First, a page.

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My Loves

I have a real soft spot for underappreciated birds, in case you haven’t realized by now. Far too often birders can border on disrespect for many of the species that we’ve grown accustomed to growing up here in T&T. Sure enough, it’s infuriating when that hint of movement that you detected in your peripheral vision that preceded twenty minutes of tracking a silhouette in the treetops only to realize it’s just a bloody Bananaquit – but it has its own part to play in the functionality of our unique eco-system.

Admittedly I have hurled my fair share of obscenities at an odd-looking Spectacled Thrush, especially if it distracted me from another, potentially more “exotic” species. But, at the same time, I’ve had many folks who have visited T&T and have actually wanted to see this ubiquitous bird.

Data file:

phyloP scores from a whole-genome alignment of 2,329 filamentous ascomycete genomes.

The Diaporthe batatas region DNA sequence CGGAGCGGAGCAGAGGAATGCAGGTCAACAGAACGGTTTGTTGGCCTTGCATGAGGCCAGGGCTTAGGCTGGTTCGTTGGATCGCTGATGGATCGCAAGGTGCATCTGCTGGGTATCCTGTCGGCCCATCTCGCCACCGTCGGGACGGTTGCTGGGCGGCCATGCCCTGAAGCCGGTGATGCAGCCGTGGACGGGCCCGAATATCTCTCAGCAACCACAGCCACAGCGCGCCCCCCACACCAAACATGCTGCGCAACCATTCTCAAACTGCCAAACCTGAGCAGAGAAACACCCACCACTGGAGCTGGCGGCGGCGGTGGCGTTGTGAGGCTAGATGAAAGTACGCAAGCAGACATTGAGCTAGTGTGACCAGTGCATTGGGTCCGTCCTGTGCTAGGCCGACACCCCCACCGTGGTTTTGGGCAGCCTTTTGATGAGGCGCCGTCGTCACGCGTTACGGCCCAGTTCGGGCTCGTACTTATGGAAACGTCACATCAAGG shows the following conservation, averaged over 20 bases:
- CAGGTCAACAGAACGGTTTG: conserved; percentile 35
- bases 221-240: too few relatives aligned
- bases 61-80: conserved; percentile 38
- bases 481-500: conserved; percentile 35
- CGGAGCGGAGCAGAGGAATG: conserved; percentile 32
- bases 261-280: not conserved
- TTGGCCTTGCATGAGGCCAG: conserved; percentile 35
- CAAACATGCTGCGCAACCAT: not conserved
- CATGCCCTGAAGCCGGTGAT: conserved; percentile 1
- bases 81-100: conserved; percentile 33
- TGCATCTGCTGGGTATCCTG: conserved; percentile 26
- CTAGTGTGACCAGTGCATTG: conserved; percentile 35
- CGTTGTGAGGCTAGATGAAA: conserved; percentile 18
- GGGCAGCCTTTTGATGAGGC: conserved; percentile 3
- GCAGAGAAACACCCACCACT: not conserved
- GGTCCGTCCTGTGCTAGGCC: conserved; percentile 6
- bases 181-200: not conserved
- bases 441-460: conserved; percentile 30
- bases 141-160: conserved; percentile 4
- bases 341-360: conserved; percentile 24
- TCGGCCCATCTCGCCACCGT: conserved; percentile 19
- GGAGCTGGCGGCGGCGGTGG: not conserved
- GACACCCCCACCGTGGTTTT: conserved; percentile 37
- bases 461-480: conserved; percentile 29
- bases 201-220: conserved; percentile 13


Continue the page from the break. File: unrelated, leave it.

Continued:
If it’s one thing common birds have taught us is the basic act of avian appreciation. Common birds were our first window into the highly addictive world of birdwatching. Well, I’m assuming. I don’t know how many birdwatchers were hooked at their first sight of a juvenile Eskimo Curlew.

So as a human being, my conscience harasses me into not viewing myself as ungrateful, reminds me to never forget my roots.

And as a photographer, I really appreciate the birds that are here, there and everywhere. They gift me with some incomparable opportunities. I’m sure most of us are familiar with these two usual suspects. Known locally as “blue jean”, the Blue-grey Tanager is widespread on both islands – although different subspecies are present – that’s why the Blue-grey Tanagers on Tobago seem to be bluer than their Trinidadian counterparts. It isn’t just the refreshing air on Tobago, it’s also science.

blue grey tanager on lantana

 

 

 

 

 

 

Its olive counterpart is also equally as common, Palm Tanagers raid kitchens and find their way into buildings on a regular basis. Recently I was in a classroom where one was trapped. I caught it and offered anyone a closer look at this beautiful little bird. No-one wanted to see. Oh well. Maybe some other time. I love their subtle colour variations and that touch of white I never knew existed until recently.

palm tanager in rain